When the mainstream media make sincere attempts at “even-handedness” in reporting the current conflict in the Middle East, that effort frequently leads to grotesque distortions and blatant unfairness.

Consider the way that the New York Times covered the recent celebration of Israel independence day. On May 6, America’s “Journal of Record” offered a full-color, front page photo with about a dozen demonstrators, carrying Israeli and American flags, marching down Fifth Ave. The foreground, however, featured anti-Israel protesters confronting these marchers, waving a Palestinian flag along with a sign denouncing “Israeli Occupation in Palestine.”

A detailed report on page A-22 continued the attempt at painstaking “balance” in the news coverage. Under the headline, “In Manhattan, a Raucous but Peaceful Salute to Israel,” two more photos appeared, side by side. On the left, an individual pro-Israel demonstrator waved a flag, and on the right, three angry, chanting counter-demonstrators brandished a sign equating Zionism and Nazism.

The accompanying reportage declared the local event “a boisterous New York City-style festival of free speech, with just about every opinion conceivable on the Arab-Israeli conflict displayed in a dizzying street-scape of signs, floats, flags and T-shirts.”

As the article by Sarah Kershaw continued, “Between 58th and 60th Streets, where several hundred protesters had staked out their turf early in the day, were a group of anti-Israel Orthodox rabbis wrapped in Palestinian flags, Jewish demonstrators holding handmade signs that read, ‘Jews against the Israeli Occupation and the Palestinian Bombing,’ Jewish observers waving mass-produced placards that read ‘Solidarity with Israel,’ a woman with an ‘I Love Arafat’ sign and another whose sign read, ‘Sharon is Hitler.'”

In short, this flavorful report encouraged casual readers to assume an approximate balance between marchers supporting Israel and protesters condemning the Jewish State – with equal attention to “Solidarity with Israel” signs and “I Love Arafat” placards.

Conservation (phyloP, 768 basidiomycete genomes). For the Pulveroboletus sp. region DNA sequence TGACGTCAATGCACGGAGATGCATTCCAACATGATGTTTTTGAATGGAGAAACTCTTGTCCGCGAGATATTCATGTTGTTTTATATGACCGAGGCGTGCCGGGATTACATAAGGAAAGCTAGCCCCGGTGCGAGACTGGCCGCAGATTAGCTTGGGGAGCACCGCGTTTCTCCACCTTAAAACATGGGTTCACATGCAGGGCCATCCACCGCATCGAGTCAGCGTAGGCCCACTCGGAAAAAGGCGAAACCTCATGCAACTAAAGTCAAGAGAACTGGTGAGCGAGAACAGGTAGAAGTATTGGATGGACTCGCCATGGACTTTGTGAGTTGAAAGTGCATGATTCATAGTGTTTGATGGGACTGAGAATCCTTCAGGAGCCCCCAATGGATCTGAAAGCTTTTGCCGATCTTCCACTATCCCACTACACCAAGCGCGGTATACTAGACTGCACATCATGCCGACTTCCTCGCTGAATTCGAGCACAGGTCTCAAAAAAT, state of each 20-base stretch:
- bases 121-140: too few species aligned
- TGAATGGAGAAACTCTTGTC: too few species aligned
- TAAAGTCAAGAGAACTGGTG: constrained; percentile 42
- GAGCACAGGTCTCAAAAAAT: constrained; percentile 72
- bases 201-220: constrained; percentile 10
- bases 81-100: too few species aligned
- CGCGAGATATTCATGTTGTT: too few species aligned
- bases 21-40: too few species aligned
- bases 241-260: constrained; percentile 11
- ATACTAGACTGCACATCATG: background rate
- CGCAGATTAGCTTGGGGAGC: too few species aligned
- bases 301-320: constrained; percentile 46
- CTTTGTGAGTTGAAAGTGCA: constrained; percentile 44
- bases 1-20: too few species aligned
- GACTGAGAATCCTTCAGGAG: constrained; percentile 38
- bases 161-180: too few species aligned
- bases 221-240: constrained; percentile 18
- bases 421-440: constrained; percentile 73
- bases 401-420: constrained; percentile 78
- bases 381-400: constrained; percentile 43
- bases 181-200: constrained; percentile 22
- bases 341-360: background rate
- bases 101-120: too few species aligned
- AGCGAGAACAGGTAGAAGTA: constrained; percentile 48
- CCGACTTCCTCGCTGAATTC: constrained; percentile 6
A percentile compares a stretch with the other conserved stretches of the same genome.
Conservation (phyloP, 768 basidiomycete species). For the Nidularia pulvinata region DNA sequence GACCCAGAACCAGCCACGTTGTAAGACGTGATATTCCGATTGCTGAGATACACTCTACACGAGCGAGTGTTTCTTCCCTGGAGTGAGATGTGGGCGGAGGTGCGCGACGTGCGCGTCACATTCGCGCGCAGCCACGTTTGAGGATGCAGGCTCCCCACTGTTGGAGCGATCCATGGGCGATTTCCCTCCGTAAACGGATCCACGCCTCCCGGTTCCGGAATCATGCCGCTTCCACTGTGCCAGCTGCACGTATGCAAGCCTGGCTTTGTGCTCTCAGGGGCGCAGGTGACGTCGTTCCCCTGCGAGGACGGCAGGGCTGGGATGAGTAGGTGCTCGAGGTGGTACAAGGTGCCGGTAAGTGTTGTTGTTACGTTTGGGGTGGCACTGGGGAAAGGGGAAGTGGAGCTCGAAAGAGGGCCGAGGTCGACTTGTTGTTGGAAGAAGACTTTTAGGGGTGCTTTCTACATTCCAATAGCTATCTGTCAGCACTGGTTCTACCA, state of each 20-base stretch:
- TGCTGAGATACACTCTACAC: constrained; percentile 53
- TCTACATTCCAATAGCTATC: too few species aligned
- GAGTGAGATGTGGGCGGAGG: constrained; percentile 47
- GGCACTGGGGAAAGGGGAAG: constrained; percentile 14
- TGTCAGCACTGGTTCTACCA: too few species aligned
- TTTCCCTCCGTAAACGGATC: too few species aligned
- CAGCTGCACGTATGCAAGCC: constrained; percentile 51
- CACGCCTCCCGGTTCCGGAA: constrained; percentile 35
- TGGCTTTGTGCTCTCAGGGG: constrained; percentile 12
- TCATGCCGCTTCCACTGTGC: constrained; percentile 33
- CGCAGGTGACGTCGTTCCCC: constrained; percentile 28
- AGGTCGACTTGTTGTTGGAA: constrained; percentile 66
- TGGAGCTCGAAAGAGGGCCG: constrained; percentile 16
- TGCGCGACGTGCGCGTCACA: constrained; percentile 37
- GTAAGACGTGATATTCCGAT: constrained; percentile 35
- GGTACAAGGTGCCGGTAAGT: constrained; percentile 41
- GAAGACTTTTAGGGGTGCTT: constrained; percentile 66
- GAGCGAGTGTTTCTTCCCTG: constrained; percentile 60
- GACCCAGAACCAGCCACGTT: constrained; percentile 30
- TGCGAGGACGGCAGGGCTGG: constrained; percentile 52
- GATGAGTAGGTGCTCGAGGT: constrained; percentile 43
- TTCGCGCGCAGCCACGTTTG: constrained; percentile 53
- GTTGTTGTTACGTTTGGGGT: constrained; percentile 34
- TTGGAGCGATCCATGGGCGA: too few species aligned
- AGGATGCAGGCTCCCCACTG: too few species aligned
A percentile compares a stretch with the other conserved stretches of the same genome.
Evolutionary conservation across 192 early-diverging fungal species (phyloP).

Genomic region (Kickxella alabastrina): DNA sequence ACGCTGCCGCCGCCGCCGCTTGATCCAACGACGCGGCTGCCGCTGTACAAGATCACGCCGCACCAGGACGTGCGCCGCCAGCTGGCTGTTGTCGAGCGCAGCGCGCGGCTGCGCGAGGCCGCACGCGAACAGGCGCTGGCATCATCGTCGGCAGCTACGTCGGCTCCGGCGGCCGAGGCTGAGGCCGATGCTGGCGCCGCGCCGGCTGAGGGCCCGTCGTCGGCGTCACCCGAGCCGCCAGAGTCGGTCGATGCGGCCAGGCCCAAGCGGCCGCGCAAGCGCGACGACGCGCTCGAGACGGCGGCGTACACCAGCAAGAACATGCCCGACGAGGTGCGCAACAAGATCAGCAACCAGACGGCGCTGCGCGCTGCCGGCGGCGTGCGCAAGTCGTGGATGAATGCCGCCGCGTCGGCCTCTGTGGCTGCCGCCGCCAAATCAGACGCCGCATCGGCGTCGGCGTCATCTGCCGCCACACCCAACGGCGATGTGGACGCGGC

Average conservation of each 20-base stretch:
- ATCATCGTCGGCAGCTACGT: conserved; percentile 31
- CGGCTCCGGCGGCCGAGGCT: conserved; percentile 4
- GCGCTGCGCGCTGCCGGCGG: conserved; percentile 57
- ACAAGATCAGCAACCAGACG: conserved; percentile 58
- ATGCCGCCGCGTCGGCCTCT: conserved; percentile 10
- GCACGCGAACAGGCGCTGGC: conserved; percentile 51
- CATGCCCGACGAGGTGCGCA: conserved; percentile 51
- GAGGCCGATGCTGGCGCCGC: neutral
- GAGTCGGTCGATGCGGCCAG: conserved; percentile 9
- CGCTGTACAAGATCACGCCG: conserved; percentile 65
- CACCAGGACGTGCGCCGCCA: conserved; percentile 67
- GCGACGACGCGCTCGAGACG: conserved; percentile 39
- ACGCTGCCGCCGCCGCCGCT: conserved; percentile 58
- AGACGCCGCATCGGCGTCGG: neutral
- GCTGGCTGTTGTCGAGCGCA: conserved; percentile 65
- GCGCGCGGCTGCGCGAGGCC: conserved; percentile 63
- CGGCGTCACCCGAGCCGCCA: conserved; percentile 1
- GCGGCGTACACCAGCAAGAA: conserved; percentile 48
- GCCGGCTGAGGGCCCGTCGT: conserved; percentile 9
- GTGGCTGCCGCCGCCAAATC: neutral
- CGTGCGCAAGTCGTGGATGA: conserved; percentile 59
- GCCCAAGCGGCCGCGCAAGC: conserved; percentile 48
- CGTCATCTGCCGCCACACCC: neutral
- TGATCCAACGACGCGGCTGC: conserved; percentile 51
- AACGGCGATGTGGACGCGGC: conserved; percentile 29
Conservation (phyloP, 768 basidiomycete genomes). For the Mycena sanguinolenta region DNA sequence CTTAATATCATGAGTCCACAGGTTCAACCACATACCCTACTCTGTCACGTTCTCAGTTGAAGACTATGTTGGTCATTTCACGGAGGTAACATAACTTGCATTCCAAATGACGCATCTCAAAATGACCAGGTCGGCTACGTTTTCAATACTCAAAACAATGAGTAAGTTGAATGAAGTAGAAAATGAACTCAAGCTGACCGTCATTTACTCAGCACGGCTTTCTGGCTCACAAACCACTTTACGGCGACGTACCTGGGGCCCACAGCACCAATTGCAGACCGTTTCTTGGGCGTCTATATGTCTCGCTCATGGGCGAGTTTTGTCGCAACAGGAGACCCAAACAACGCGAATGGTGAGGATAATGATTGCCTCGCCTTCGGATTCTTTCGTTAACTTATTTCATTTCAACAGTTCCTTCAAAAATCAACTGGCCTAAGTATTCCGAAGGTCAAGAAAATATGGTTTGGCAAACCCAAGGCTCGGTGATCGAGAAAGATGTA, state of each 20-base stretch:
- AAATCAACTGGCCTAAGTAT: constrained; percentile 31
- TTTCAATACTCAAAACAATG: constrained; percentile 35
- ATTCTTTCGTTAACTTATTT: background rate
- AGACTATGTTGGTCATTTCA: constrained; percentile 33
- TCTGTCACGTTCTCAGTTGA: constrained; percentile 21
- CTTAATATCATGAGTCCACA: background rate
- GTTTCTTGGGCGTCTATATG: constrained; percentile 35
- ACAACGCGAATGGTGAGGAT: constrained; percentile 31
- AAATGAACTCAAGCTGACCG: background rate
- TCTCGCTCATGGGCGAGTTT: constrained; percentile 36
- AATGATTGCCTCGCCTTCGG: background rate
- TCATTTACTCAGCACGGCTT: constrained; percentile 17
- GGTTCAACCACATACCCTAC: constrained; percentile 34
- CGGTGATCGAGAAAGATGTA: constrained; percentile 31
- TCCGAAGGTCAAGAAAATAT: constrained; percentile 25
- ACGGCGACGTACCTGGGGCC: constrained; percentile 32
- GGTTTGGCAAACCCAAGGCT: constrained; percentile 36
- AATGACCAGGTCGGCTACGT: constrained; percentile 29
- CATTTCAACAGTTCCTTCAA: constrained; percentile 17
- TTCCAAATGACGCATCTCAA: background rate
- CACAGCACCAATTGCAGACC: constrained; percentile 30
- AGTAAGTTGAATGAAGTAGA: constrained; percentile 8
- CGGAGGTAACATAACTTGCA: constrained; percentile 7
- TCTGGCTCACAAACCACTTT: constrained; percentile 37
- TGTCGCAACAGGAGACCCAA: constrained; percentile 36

Only in the story’s eighth paragraph, in fact, did the Times finally admit the truth – reporting that only 600 anti-Israel protesters showed up, while 100,000 actually signed up to march in the solidarity parade. Meanwhile, an estimated 800,000 spectators lined the streets to support the parade – so the ratio of Israel supporters to Israel opponents actually reached 1,500 to 1.

In the context of the bitter, bloody Israeli-Palestinian conflict, insistence on “balanced” reporting almost never makes sense. Newsweek ran an infamous cover story with side-by-side photos of two teenaged girls, a Palestinian homicide bomber and one of her Israeli casualties – identifying them both as victims of the conflict. The suggestion that a murdered girl deserves the same sympathy and attention as her cold-blooded killer represents a journalistic and moral obscenity.

So, too, does all the solemn commentary about the tragedy of “civilian casualties” on both sides. For Palestinians, the mass killing of Israeli civilians – of women, children, and old people – represents the primary focus and proudest achievement of their intifada. For Israelis, the death of bystanders caught in the crossfire represents an unfortunate product of an ongoing war against determined terrorists.

Each time Israeli action kills a civilian, the result is an apology, an investigation and usually negative repercussions for the personnel involved. For Palestinians, the death of Israeli civilians provokes celebrations, posthumous honor to the perpetrators, and generous cash rewards from Iraq, Saudi Arabia and the Palestine Authority.

In other stories in other parts of the world, media outlets acknowledge that even-handedness makes no sense. At the time of the execution of Timothy McVeigh the mainstream press felt no need to give “balanced” attention to the mass murderer’s view of his own martyrdom. Aside from a few America-hating wackos on university campuses, no reputable journalists insisted on off-setting sympathetic treatment of Sept. 11 victims, with comparable attention to the long-standing grudges of Mohammad Atta and the other killers.

Historically, the civil rights struggle in Birmingham and Selma in the 1960s, produced no attempt by reporters to provide “even-handed” treatment of peaceful demonstrators on the one hand, and various thugs, bigots and Klansmen on the other.

Though Europeans may sniff and leftists will howl, the same sort of asymmetry applies to the struggle in the Middle East.

Israelis want nothing more than peace and security – the same desires cherished by all nations on earth. In polls, more than two-thirds of the population accepts the idea of a future Palestinian state – an acceptance repeatedly expressed by Prime Minister Sharon. The Palestinians, however, reject Israel’s existence so vehemently that the “Zionist entity” isn’t even acknowledged on the maps that they use to teach geography in their schoolrooms.

Even the most militant, right-wing Israelis avoid calls for slaughtering their Palestinian adversaries; at most, they may advocate that they relocate in one of the 22 surrounding states controlled by their Arab brothers. The Palestinians, on the other hand, regularly demand blood and death for all Jews, or at best insist that they must be driven out of the entire region.

Given the utterly asymmetrical contours of the conflict, insistence on even-handed coverage leads inevitably to an irresponsible and profoundly misleading version of unfolding events. Meaningless mantras about press balance shouldn’t obscure the need for clear-eyed judgment.

 


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